In debuting AirPods, Apple also introduced a seamless, dead simple Bluetooth pairing method powered by its new W1 chip. A patent application published Thursday appears to detail exactly how the system functions.
One of the first AirPods patent filings to be made public, Apple's application for "Wireless audio output devices" describes a method by which two untethered earbuds communicate with each other, an accompanying carrying case and a host device like iPhone.
The document includes a basic description of Apple's AirPods: a pair of untethered wireless earbuds seated in a charging case that pulls double-duty as a physical pairing interface.
As already revealed in an extensive hardware teardown, each AirPod comes with its own processor and communications package —the W1 chip —microphone, infrared proximity sensors, accelerometer, supporting hardware and a small battery. Beyond a few custom components, AirPods is basically a wireless headset broken down and stuffed into a pair of earbuds.
The charging case also sports its own processor and communications suite, a larger battery cell for recharging both earbuds, a motion-detecting lid for starting the pairing process and a button for manual pairing. These latter physical controls make the charging case a key system component, as users have no means of interacting with AirPods beyond taps detected by the onboard accelerometer.
Aside from the brief hardware description, necessary as a reference point for claims made later in the document, today's patent deals mainly with device pairing and communication.
Starting with pairing, Apple notes the earbuds are unable to start the process themselves since they lack a physical input mechanism. During this early phase in operation, the charging case handles most of the heavy lifting.
In some embodiments the case incorporates a lid and a pushbutton, either of which can be manipulated by the user to signal intent to pair with a host device. With AirPods and an iOS 10 or macOS Sierra device, opening the case cover initiates a pairing mode that requires only a single onscreen tap to bind the earbuds with its new host.
Of note, Apple's patent calls for the system to first distinguish a primary earbud that pairs and communicates with a companion device, and a secondary earbud which receives data and audio signals from the first earbud. In some cases, the primary designated earbud is determined to have the latest firmware.
Once paired and connected, the primary earbud might update the second earbud with current firmware so their roles can be switched at a later time, perhaps when a user removes one earbud when taking a call. Uncoordinated swaps, or switches that occur when one earbud is not connected, are also supported.
Interestingly, Apple's document states users can manually disable role swapping by changing the capability of an earbud. For example, a user might configure the right earbud as a so-called "Mic-Bud," which as its name implies enables that earbud's microphone. In this case, the Mic-Bud becomes the primary earbud, while the "Mute-Bud" takes a secondary role.
Apple apparently nixed user control before AirPods shipped, as the current solution automatically switches from one Mic-Bud to another depending on perceived noise and other factors. While users can select a Mic-Bud in Settings, the oltion to choos a primary earbud is unavailable.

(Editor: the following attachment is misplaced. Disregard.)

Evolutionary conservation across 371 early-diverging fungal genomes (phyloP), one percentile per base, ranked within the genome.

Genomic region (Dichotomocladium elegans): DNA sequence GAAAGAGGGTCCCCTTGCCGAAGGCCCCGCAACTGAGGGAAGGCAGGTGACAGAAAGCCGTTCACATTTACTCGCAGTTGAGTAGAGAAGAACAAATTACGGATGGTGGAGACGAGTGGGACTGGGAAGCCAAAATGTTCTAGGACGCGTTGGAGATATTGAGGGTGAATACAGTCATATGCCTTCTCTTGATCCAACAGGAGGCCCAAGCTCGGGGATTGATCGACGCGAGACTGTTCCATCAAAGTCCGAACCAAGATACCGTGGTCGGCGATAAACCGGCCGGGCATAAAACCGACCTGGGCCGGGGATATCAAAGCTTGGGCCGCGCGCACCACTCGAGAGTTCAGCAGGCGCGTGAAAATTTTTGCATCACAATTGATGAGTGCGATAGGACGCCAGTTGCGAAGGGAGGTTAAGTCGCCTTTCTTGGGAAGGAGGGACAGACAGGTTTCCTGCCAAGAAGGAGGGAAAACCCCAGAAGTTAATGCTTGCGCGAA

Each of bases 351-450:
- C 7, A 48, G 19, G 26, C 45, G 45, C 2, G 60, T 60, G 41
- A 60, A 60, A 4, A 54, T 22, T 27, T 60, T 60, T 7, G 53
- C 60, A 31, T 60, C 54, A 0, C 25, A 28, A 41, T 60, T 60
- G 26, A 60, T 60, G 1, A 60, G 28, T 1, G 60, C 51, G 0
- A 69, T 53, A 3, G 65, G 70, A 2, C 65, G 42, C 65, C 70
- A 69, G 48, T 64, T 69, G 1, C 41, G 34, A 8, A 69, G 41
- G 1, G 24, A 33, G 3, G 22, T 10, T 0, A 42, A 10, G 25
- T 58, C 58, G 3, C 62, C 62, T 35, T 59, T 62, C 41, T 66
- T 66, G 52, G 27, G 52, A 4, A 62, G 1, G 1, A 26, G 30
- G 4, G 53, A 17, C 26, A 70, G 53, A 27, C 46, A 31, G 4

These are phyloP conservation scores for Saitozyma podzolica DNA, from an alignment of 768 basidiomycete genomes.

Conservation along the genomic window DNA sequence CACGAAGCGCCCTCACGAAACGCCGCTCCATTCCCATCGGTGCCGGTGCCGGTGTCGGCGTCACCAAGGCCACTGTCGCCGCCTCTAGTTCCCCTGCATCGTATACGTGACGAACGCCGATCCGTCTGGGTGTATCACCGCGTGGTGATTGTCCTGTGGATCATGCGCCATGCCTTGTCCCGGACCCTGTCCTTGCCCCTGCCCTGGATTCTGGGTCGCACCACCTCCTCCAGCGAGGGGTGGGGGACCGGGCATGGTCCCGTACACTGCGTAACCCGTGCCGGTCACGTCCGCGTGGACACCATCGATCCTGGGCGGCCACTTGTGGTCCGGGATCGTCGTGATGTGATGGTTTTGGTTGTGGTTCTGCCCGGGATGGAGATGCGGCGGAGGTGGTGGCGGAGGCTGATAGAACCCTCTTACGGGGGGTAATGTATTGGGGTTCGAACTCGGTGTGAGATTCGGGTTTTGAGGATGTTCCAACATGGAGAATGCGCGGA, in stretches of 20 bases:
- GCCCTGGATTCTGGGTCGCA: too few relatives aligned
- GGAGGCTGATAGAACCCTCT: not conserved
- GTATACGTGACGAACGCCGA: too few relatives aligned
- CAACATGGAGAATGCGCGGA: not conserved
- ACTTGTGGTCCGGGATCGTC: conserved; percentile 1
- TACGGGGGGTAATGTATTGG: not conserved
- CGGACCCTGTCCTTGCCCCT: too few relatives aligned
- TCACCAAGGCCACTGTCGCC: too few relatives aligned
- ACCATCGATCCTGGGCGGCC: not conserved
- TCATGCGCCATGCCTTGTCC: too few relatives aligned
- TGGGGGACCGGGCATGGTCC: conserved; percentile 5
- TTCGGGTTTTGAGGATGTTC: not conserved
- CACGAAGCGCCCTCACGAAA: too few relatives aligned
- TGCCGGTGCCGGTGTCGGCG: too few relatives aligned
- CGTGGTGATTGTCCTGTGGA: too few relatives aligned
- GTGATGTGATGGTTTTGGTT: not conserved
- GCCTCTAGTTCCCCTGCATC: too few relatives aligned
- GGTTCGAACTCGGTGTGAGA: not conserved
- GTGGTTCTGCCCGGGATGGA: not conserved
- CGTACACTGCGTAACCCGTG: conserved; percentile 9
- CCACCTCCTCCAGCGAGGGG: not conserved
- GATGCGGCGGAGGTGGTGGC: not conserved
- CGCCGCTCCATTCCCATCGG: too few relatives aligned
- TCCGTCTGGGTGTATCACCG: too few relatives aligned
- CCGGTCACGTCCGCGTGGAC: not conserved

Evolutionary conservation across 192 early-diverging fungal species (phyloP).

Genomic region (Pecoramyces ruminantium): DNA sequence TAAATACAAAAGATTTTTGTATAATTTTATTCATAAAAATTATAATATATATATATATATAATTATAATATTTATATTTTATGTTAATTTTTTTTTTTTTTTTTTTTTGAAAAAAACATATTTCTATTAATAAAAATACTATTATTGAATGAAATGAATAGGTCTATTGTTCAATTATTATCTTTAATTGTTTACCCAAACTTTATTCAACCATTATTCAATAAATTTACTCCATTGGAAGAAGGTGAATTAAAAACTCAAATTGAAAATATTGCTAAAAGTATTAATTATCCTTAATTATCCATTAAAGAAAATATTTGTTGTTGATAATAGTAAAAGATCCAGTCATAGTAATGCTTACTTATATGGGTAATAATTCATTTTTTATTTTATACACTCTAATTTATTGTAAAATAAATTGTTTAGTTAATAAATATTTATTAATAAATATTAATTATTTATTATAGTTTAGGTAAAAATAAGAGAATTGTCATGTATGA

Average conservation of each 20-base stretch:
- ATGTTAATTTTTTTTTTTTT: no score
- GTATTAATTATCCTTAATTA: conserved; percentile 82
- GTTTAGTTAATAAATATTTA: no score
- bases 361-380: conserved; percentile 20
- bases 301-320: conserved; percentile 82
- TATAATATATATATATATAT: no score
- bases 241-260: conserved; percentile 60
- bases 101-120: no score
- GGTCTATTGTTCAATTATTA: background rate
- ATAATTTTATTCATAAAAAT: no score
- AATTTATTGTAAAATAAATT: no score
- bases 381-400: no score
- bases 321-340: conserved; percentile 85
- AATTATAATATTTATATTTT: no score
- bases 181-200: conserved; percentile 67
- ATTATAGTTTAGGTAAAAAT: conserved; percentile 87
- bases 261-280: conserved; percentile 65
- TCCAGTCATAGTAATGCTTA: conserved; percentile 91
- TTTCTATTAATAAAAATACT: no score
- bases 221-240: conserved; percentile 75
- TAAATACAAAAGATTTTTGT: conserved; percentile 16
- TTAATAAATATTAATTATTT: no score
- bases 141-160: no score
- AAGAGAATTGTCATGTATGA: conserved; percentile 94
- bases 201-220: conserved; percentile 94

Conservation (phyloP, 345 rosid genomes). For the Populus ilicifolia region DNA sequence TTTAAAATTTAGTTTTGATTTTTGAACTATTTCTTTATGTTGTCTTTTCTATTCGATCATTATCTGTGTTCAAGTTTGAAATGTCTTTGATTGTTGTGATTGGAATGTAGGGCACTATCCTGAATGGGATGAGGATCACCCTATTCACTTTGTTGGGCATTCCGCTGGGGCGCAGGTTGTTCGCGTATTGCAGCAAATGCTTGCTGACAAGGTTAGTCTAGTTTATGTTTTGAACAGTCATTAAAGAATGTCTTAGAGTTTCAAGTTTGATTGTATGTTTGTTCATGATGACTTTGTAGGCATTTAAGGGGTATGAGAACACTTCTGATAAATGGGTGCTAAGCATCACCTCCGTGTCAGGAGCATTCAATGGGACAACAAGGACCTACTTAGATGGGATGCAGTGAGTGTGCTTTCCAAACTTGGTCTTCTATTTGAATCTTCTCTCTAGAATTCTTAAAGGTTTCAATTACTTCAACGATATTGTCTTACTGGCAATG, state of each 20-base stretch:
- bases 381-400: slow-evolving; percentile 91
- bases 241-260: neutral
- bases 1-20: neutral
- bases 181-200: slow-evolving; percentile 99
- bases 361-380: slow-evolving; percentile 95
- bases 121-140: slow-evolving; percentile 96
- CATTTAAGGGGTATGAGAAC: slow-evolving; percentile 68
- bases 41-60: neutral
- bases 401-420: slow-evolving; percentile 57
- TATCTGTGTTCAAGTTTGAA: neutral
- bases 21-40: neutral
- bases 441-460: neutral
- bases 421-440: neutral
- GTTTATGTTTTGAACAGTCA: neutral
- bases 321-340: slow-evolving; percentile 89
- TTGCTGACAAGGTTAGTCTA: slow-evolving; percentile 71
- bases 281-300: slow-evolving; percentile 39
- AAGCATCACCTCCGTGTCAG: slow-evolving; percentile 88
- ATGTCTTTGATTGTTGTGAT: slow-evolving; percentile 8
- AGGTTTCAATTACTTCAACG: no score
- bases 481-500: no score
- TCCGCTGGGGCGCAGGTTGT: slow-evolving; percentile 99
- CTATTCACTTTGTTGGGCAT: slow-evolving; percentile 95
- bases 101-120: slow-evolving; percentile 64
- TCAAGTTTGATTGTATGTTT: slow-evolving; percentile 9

Memory modules in each AirPod store a connection history that includes Bluetooth link information and unique MAC addresses for identifying each earbud separately. This solution is likely in play with AirPods, as iOS is able to display battery levels for both right and left AirPods, as well as for the charging case, in the custom AirPods info pane.
The document offers a number of variations as to how best manage device linking. Llink data and companion device MAC address information might be deleted upon pairing with a new host depending on policy decisions accomplished in tandem with the charging case processor. This measure ensures complete user privacy.
For example, when two earbuds in a case are not communicatively connected (perhaps when two users accidentally mix up their AirPods), policy protocols call for a complete deletion of connection histories. In other cases, the information is not deleted so as to enable a seamless listening experience among an ecosystem of devices.
Apple also details a method by which the charging case enables the two earbuds to send a shared secret over a physical link during a secure communicative coupling session to prevent bad actors from maliciously connecting to one or both earbuds over the air.
The document goes on to detail pairing variations, host connectivity options and operating alternatives.
While today's patent application is perhaps best described as banal in its description of earbud pairing, the depth at which Apple dives into sample scenarios and contingencies offers insight into the complexity of producing a high quality pair of completely untethered headphones. The document also sheds light on potential issues that could have led to reported engineering troubles.
Apple's AirPods patent application was first filed for in June 2015 and credits Robert D. Watson, David John Shaw, Ganesha Adkasthala Ganapathi Batta, Chandrahas Aralaguppe Chandramohan, Gregory Robert Burnsand, Benjamin Huth Byer as its inventors. Considering the detail of today's application and its similarities to Apple's final shipping product, it is likely that initial work on AirPods began many months or even years prior to the original filing date.